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AU: SPC Ardmona contract cuts hit growers hard

Fruit growers have spoken about the decision by SPC Ardmona to cut the amount of fruit it will take from them this year. The food processor cut its peach quotas by 17 per cent this year and only told growers after they had started to prepare trees for the upcoming season. Orchardists say communication between SPCA and growers needs to be better for the industry in the Goulburn Valley to survive. Gary Godwill from Kialla East near Shepparton says he just wants more time to make important business decisions. "We are getting mixed messages."

"We were being told early in the year that there would be increases in quota, then all of a sudden the cannery came out and said no there were going to be decreases." Another orchardist Ray Pool from Invergordon near Numurkah says because growers received the news of a contract cut late, it will have cost individual businesses tens of thousands of dollars. "Oh look definitely, definitely and the bigger you are the harder you are hit." That's the whole problem."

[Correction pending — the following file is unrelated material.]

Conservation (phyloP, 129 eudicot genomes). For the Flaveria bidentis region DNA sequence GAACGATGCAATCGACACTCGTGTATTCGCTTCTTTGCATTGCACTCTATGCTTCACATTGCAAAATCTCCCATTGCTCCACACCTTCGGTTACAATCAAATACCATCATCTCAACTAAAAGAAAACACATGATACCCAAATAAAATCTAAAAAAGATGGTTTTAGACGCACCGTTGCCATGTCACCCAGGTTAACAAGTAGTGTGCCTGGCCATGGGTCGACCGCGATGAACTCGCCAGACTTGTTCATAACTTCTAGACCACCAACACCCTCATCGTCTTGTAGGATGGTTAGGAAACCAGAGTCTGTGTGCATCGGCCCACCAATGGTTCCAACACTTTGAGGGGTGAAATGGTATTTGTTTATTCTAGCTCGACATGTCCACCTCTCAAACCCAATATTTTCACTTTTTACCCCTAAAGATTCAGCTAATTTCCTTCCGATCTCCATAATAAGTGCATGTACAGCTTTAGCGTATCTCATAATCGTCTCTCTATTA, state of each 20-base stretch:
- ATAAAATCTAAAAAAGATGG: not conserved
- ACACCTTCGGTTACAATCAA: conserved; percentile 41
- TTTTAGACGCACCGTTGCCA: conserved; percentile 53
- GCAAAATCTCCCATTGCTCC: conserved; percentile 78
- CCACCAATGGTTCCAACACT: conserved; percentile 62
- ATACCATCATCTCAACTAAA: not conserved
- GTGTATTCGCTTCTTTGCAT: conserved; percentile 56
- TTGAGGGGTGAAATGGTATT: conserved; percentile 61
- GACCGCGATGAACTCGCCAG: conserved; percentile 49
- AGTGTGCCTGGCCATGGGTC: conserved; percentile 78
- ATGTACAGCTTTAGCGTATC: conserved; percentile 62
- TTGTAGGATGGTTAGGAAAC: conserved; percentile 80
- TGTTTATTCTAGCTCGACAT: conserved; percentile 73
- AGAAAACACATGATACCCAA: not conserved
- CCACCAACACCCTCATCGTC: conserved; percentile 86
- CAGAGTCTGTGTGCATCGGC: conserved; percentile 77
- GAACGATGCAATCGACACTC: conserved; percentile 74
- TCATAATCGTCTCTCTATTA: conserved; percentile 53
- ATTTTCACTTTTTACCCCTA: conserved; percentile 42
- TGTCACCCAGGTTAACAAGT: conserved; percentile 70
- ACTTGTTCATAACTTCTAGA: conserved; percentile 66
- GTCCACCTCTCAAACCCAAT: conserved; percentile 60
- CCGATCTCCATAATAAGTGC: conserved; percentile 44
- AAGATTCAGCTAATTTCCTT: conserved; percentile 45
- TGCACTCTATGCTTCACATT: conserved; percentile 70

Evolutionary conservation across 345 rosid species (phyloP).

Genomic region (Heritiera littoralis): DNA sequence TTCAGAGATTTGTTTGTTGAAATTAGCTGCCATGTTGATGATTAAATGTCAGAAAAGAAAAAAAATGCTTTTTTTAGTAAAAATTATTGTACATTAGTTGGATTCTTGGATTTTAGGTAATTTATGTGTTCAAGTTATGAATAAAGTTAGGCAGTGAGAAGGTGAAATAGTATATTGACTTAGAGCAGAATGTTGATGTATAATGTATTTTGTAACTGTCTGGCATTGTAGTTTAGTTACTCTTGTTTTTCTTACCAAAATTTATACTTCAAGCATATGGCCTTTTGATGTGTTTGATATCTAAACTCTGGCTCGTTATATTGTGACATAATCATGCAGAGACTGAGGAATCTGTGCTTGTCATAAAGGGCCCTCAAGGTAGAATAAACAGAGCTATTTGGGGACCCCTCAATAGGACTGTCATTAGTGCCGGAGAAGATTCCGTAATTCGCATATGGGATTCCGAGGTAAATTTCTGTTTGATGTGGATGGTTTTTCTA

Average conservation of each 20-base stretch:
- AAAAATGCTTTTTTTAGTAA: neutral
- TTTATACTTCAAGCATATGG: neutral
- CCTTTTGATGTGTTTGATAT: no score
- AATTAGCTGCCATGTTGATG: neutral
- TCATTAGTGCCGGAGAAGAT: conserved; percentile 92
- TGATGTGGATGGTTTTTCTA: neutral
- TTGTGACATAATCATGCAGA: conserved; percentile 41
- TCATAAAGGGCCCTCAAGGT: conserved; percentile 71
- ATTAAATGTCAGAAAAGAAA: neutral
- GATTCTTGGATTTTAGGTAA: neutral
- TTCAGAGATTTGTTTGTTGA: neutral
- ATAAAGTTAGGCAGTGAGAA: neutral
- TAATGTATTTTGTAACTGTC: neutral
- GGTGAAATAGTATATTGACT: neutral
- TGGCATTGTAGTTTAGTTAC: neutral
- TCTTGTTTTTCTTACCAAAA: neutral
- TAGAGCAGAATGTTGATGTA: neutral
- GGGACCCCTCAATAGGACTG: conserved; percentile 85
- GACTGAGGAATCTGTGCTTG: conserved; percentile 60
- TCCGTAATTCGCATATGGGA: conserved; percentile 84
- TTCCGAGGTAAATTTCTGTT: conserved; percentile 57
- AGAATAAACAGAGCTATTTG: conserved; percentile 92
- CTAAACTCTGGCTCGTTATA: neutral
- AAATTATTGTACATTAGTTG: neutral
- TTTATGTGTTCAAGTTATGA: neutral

SPC Ardmona Managing Director Vince Pinneri seems suprised by the criticism. The company believed it was communicating to growers that a cut was on the way. Mr Pinneri says the cut was required because the demand from consumers for packaged peaches has fallen significantly. "Even though we've been aggressive during this year in terms of our activity with all of our customers and are gaining share, our actual sales are down 14 per cent this year." The high Australian dollar means the company has long since lost most of its export opportunities and cheap imports make the domestic market very competitive.

Whilst many orchardists understand the predicament that SPC Ardmona faces they still worry for their industry. "I've hired a contractor to come in and sink some dams for me in the next few days," says Gary Godwill. "He said, no it wont be the next few days it will be at least another month because I am still flat out pushing out fruit trees." "Its not looking good for the whole industry."


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